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NeuroMolecular Medicine

, Volume 21, Issue 4, pp 414–431 | Cite as

Oxygen-Glucose Deprivation/Reoxygenation-Induced Barrier Disruption at the Human Blood–Brain Barrier is Partially Mediated Through the HIF-1 Pathway

  • Shyanne Page
  • Snehal Raut
  • Abraham Al-AhmadEmail author
Original Paper

Abstract

The blood–brain barrier (BBB) plays an important role in brain homeostasis. Hypoxia/ischemia constitutes an important stress factor involved in several neurological disorders by inducing the disruption of the BBB, ultimately leading to cerebral edema formation. Yet, our current understanding of the cellular and molecular mechanisms underlying the BBB disruption following cerebral hypoxia/ischemia remains limited. Stem cell-based models of the human BBB present some potentials to address such issues. Yet, such models have not been validated in regard of its ability to respond to hypoxia/ischemia as existing models. In this study, we investigated the cellular response of two iPSC-derived brain microvascular endothelial cell (BMEC) monolayers to respond to oxygen-glucose deprivation (OGD) stress, using two induced pluripotent stem cells (iPSC) lines. iPSC-derived BMECs responded to prolonged (24 h) and acute (6 h) OGD by showing a decrease in the barrier function and a decrease in tight junction complexes. Such iPSC-derived BMECs responded to OGD stress via a partial activation of the HIF-1 pathway, whereas treatment with anti-angiogenic pharmacological inhibitors (sorafenib, sunitinib) during reoxygenation worsened the barrier function. Taken together, our results suggest such models can respond to hypoxia/ischemia similarly to existing in vitro models and support the possible use of this model as a screening platform for identifying novel drug candidates capable to restore the barrier function following hypoxic/ischemic injury.

Keywords

Blood–brain barrier Stem cells Cerebral ischemia Hypoxia Reoxygenation 

Notes

Acknowledgements

S.P. and A.A. performed the experiments presented in this study. A.A. designed the study and wrote the manuscript.

Funding

This study was funded by TTUHSC institutional funds and by a Laura W. Bush Institute for Women’s Health seed grant to A.A.

Compliance on Ethical Standards

Conflict of interest

The authors declare that they have no conflict of interest to disclose.

Supplementary material

12017_2019_8531_MOESM1_ESM.pdf (1.4 mb)
Supplementary Figure 1: Effect of prolonged OGD stress on iPSC-derived neurons and astrocytes. iPSC-derived astrocytes and neurons were incubated in DMEM- for 24 hours. Cells incubated in DMEM+ for 24 hours served as controls. Cell metabolic activity was assessed by measuring changes in MTS in astrocytes (A) and neurons (B) cultures. Secreted VEGF levels in astrocytes (C) and neurons (D) monocultures. Note the higher basal VEGF levels in astrocytes compared to neurons, and the higher VEGF levels in CTR90F-astrocytes compared to CTR65M. (E) Representative micrograph pictures of iPSC-derived neurons following normoxic or prolonged OGD stress. Scale bar = 50µm. (F) Quantitative analysis of neurite cell density. N=3/group, * and ** denote P<0.05 and P<0.01 versus control. Supplementary Figure 2: Mannitol permeability profile in CTR90F and CTR65M monocultures following OGD stress. Changes in mannitol were directly assessed in CTR90F and CTR65M-BMECs after OGD treatment by adding [14C]-mannitol in the apical chamber, whereas sampling occurred for every 15 minutes for 60 minutes. Supplementary Figure 3: Effect of OGD/reoxygenation on astrocytes and neurons. (A) Cell metabolic activity in iPSC-derived astrocytes. Cells were exposed to OGD for 6 hours followed by reoxygenation for 18 hours. (B) HIF-1α protein levels in iPSC-derived astrocytes in normoxic and following 6 hours OGD stress. Note the lower basal expression and the mitigated increase in CTR65M-astrocytes (C) Secreted VEGF levels in iPSC-derived astrocytes in normoxic and OGD stress. (D) Cell metabolic activity in iPSC-derived neurons following OGD/reoxygenation stress. (E) Representative micrograph pictures of iPSC-derived neurons following exposure to OGD and reoxygenation stress. Note the alteration in the quality of neurites, with a severe degradation following reoxygenation stress. Scale bar = 50µm. (F) Quantitative analysis of neurite cell density. N=3/group, * and ** denote P<0.05 and P<0.01 versus control. Supplementary Figure 3: Influence of co-cultures on BMECs response to OGD/reoxygenation stress. iPSC-derived BMECs were co-cultured with their isogenic iPSC-derived astrocytes or neurons for 48 hours prior exposure to OGD/reoxygenation stress. (A) TEER values and (B) fluorescein permeability in BMECs/astrocytes co-cultures. Note the differential outcomes between CTR90F co-cultures versus CTR65M co-cultures. (C and D) TEER and fluorescein permeability values in BMECs/neurons co-cultures. Note the similar outcomes in terms of paracellular permeability in BMECs/neurons co-cultures versus BMECs/astrocytes co-cultures. N=3/group, * and ** denote P<0.05 and P<0.01 versus control. Supplementary material 1 (PDF 1399 KB)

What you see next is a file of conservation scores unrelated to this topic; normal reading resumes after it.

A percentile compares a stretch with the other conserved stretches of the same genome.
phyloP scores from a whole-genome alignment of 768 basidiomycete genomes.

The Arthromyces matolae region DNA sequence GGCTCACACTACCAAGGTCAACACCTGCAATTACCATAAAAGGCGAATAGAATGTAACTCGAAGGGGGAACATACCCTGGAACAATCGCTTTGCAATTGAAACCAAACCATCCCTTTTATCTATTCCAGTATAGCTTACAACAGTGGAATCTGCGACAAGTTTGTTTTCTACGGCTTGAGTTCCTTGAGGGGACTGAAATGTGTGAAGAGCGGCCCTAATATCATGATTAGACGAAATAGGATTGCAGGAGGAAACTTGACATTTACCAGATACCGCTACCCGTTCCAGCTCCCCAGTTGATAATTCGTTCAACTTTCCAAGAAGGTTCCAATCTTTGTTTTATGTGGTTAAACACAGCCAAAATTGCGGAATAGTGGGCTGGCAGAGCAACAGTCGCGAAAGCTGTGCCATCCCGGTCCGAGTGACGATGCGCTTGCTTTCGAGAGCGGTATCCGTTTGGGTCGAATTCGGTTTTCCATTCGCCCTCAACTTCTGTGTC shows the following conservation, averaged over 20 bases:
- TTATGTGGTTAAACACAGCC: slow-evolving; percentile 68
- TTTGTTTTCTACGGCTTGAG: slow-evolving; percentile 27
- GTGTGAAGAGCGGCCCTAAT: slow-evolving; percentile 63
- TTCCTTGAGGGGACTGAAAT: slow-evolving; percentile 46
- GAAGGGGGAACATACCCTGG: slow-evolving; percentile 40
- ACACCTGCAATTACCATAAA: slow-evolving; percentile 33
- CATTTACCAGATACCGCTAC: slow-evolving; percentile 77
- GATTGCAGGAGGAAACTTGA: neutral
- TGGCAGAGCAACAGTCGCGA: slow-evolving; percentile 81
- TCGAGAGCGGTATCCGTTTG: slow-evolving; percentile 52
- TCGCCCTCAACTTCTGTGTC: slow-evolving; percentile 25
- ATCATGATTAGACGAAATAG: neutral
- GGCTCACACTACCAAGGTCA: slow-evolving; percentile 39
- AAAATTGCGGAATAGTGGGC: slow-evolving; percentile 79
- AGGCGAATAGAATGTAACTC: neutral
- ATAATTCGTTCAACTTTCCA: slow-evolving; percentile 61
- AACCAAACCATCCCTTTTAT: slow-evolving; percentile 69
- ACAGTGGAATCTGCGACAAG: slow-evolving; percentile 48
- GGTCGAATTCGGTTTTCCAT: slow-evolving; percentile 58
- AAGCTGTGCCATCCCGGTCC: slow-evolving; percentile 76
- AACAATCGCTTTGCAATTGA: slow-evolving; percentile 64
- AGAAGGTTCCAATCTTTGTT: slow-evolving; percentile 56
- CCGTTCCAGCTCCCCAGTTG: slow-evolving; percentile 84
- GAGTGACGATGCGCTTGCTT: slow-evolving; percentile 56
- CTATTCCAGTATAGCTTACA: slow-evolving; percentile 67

12017_2019_8531_MOESM2_ESM.docx (13 kb)
Supplementary material 2 (DOCX 12 KB)

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Authors and Affiliations

  1. 1.Department of Pharmaceutical Sciences, School of PharmacyTexas Tech University Health Sciences CenterAmarilloUSA

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